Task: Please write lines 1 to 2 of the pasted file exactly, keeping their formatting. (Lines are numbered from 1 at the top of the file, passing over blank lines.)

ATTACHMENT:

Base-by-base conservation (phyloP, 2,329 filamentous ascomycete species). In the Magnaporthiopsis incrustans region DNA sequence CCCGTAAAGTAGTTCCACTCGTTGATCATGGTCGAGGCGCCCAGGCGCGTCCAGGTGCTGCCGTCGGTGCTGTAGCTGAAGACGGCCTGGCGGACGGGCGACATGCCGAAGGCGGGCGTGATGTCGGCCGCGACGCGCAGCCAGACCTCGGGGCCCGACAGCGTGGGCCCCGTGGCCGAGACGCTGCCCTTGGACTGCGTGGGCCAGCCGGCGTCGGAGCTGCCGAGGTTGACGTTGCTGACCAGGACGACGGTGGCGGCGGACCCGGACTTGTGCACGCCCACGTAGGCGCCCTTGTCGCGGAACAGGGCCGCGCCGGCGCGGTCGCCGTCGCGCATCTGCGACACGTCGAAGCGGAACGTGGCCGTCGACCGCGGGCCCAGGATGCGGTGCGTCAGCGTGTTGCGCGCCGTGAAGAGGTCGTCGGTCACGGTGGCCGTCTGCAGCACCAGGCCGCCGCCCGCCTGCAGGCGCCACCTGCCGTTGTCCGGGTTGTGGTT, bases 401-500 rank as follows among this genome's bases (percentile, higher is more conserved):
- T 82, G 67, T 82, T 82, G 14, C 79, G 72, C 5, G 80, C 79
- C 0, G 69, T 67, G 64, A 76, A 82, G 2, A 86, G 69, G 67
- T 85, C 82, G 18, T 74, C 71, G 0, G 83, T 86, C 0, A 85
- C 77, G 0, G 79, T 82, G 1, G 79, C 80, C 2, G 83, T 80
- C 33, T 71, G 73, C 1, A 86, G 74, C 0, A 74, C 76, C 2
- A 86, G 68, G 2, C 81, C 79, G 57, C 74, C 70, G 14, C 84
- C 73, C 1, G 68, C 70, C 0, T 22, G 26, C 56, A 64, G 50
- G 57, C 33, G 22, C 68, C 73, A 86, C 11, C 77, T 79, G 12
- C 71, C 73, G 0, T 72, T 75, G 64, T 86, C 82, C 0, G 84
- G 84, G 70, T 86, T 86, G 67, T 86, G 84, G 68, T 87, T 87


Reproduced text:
Base-by-base conservation (phyloP, 2,329 filamentous ascomycete species). In the Magnaporthiopsis incrustans region DNA sequence CCCGTAAAGTAGTTCCACTCGTTGATCATGGTCGAGGCGCCCAGGCGCGTCCAGGTGCTGCCGTCGGTGCTGTAGCTGAAGACGGCCTGGCGGACGGGCGACATGCCGAAGGCGGGCGTGATGTCGGCCGCGACGCGCAGCCAGACCTCGGGGCCCGACAGCGTGGGCCCCGTGGCCGAGACGCTGCCCTTGGACTGCGTGGGCCAGCCGGCGTCGGAGCTGCCGAGGTTGACGTTGCTGACCAGGACGACGGTGGCGGCGGACCCGGACTTGTGCACGCCCACGTAGGCGCCCTTGTCGCGGAACAGGGCCGCGCCGGCGCGGTCGCCGTCGCGCATCTGCGACACGTCGAAGCGGAACGTGGCCGTCGACCGCGGGCCCAGGATGCGGTGCGTCAGCGTGTTGCGCGCCGTGAAGAGGTCGTCGGTCACGGTGGCCGTCTGCAGCACCAGGCCGCCGCCCGCCTGCAGGCGCCACCTGCCGTTGTCCGGGTTGTGGTT, bases 401-500 rank as follows among this genome's bases (percentile, higher is more conserved):
- T 82, G 67, T 82, T 82, G 14, C 79, G 72, C 5, G 80, C 79